Tom Ross' column appears in Steamboat Today. Contact him at 970-871-4205 or tross@SteamboatToday.com.
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Steamboat Springs While admiring my colleague John Russell’s photograph Friday of a bull elk resting in a stand of juvenile aspen trees, I couldn't help but wonder how the large ungulates who winter in the Yampa Valley would cope if apex predators, timber wolves and grizzly bears, still were present.
A common perception is that mountain lions and coyotes already depress deer and elk populations. But many wildlife biologists would say that the predators at the top of the food chain have a cascading effect on other species that keeps populations of many species in balance.
For example, biologists studying the impacts of the return of wolves to the Lamar Valley of Yellowstone National Park might tell you that the wolves have bolstered numbers of some prey species by making life tough on coyotes and their young. At the same time, the wolves improve the quality of the range by keeping elk numbers in check.
Of course, it’s one thing to gab about the food chain in the Rocky Mountains and an entirely different thing to walk among wolves and grizzlies.
My hiking buddies and I often have wondered aloud whether we’d really be happy to see the return of grizzlies to the Mount Zirkel Wilderness Area. Backpacking in the Wind River Range of Wyoming, where grizzlies might be prowling the edges of bands of sheep at the northern end of the range, is a different experience from hiking in the Park Range of Colorado. Even if one never sees a sign of a grizzly, just knowing they are present shifts one’s state of mind.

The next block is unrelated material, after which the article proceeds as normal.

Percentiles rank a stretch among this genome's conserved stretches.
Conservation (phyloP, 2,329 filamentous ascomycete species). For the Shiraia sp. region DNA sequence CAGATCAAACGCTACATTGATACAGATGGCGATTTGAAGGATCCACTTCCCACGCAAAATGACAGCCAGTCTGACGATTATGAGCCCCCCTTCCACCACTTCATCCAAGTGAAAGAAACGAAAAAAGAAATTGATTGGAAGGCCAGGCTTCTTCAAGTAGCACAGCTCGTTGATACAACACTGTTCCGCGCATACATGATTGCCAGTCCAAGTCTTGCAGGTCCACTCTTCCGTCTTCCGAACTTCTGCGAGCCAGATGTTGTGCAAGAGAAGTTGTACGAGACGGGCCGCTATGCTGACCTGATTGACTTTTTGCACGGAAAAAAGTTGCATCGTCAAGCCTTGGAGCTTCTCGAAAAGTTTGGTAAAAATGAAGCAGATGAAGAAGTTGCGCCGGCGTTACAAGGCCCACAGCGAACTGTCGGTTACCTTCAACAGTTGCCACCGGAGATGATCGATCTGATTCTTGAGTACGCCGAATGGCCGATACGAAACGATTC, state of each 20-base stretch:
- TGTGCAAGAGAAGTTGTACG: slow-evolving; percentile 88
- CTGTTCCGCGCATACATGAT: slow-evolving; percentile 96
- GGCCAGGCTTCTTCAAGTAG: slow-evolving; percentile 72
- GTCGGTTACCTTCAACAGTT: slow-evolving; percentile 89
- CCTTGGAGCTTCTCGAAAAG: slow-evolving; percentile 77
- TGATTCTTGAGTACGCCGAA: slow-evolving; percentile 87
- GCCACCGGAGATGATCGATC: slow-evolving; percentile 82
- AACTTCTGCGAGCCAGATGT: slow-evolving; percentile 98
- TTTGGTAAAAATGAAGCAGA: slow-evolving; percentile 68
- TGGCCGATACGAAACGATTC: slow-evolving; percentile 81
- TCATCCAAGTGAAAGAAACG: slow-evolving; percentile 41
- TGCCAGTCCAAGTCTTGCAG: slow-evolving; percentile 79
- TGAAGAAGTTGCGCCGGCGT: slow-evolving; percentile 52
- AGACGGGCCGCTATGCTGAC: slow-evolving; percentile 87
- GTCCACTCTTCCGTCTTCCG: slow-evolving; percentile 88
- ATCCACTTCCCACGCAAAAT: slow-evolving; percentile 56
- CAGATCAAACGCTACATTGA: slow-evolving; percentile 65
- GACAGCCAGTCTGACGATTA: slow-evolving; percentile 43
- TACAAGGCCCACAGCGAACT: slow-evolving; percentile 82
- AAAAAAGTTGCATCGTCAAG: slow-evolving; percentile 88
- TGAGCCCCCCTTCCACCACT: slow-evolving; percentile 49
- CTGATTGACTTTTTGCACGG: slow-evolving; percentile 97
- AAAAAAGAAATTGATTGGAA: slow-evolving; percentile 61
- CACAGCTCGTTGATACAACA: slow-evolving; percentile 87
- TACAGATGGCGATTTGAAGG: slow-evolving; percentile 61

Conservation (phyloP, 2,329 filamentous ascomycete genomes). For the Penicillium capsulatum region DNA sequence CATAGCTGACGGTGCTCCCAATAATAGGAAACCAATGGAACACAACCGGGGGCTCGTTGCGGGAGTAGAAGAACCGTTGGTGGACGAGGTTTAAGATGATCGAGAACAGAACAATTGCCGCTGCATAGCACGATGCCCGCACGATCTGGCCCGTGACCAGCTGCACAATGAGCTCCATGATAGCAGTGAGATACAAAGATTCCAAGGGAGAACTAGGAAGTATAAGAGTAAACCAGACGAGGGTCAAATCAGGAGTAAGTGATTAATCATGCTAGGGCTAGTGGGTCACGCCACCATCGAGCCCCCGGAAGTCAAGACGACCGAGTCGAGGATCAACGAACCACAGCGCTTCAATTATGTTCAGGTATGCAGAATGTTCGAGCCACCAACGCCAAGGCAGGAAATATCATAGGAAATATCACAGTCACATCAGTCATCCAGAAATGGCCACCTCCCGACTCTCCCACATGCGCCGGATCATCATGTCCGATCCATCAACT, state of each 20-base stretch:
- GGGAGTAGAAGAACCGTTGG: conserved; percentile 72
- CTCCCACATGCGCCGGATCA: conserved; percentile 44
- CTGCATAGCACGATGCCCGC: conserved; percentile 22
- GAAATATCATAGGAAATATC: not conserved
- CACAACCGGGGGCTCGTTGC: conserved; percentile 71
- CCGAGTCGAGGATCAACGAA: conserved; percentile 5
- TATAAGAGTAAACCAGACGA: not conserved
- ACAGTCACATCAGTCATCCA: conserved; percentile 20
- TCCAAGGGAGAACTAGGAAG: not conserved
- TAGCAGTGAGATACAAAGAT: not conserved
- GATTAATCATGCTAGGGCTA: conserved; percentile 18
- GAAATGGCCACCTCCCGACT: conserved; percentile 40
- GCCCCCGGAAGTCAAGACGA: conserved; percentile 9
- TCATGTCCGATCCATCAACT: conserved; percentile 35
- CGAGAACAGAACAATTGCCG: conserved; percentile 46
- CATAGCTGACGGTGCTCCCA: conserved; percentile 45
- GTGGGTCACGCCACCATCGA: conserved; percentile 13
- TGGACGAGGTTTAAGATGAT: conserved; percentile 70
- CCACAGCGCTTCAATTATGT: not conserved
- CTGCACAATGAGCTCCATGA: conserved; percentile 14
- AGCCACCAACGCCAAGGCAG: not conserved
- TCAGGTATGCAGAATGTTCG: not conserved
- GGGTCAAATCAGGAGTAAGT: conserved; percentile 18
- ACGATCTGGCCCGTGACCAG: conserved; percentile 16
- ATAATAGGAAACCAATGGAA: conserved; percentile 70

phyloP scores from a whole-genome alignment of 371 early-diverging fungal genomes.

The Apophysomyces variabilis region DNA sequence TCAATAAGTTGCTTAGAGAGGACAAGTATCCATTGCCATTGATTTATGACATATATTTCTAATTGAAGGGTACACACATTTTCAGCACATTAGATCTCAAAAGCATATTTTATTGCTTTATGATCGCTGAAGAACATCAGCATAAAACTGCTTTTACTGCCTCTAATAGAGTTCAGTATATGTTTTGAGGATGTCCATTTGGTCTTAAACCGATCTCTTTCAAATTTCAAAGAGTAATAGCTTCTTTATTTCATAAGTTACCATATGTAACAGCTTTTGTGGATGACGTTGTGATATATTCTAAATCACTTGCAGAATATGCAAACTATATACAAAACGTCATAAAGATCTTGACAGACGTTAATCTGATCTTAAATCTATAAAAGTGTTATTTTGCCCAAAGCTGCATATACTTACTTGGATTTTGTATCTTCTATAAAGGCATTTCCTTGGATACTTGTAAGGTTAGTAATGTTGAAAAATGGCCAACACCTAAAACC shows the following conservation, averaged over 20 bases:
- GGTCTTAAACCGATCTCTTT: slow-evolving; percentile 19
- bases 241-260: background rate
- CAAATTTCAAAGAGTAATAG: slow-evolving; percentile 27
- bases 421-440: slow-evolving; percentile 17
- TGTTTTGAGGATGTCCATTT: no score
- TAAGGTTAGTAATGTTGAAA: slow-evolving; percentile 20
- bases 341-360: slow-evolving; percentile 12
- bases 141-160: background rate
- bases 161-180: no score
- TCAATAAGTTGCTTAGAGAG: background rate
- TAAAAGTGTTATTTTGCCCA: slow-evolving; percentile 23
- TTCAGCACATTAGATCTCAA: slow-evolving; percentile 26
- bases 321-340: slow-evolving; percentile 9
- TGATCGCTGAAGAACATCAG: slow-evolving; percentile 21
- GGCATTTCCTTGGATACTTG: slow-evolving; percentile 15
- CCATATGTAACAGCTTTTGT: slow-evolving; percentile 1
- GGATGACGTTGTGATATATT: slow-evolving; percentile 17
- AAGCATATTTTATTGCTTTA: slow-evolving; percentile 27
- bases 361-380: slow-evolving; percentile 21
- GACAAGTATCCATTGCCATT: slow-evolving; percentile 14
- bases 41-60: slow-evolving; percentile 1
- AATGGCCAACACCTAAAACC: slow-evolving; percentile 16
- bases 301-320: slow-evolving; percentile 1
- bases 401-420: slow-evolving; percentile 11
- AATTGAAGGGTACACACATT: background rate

Anyone who wants to glimpse what it was like to travel among grizzlies and wolves when the Rocky Mountains truly were wild can get a feel for it by reading “The Journals of Lewis and Clark,” as compiled by Bernard DeVoto and published by Houghton Mifflin Co. in 1953.
On July 11, 1806, captain Meriwether Lewis, and a small group of the larger party that had split off to explore an alternative route through the Rockies, was marveling at the number of bison along the Medicine River in what is now northern Montana.
“I sincerely believe that there were not less than 10 thousand buffaloe within a circle of two miles around that place,” Lewis wrote (the misspellings are faithful to the journals). "I directed the hunters to kill some buffaloe. … By 12 OCk. they killed 11, most of them in fine order.”
However, the carcasses might have attracted wolves. After the herd had departed, Lewis noted they were hanging around his camp.
“The wolves are in great numbers howling around us and lolling about in the plains in view at the distance of two or three hundred yards,” he wrote.
During this time, Lewis had grown very concerned about one of his men who he had dispatched to track some of their best horses that he suspected had been stolen by natives. By July 15, the man referred to as McNeal finally returned to camp without the horses.
“A little before dark McNeal returned with his musquet broke off at the breach, and informed me that on his arrival at Willow Run he had approached a white bear within ten feet without discover(ing) him the bear being in thick brush.”
The bear encountered by McNeal wasn’t actually white in color — members of the Lewis party had adopted the term used by the natives, who were reacting to the silver-tipped hairs on the grizzlies’ coats. As Lewis returns to his narrative, McNeal had been thrown from his panicked horse and quickly regained his feet in the time it took the bear to rise onto its hind feet and prepare for battle.
“With his clubbed musket, he struck the bear over the head and cut him with the guard of the gun and broke off the breech,” Lewis wrote. “The bear, stunned with the stroke, fell to ground and began to scratch his head with his feet.”
That bought time for McNeal to climb a willow tree and wait until the bear finally walked off. All that remained for McNeal was to summon the courage to hike two miles across open ground to catch his horse.
There’s nothing like an apex predator to make a person feel fully alive. And copies of DeVoto's condensed version of "The Journals of Lewis and Clark" are readily available. You should look one up.
To reach Tom Ross, call 970-871-4205 or email tross@SteamboatToday.com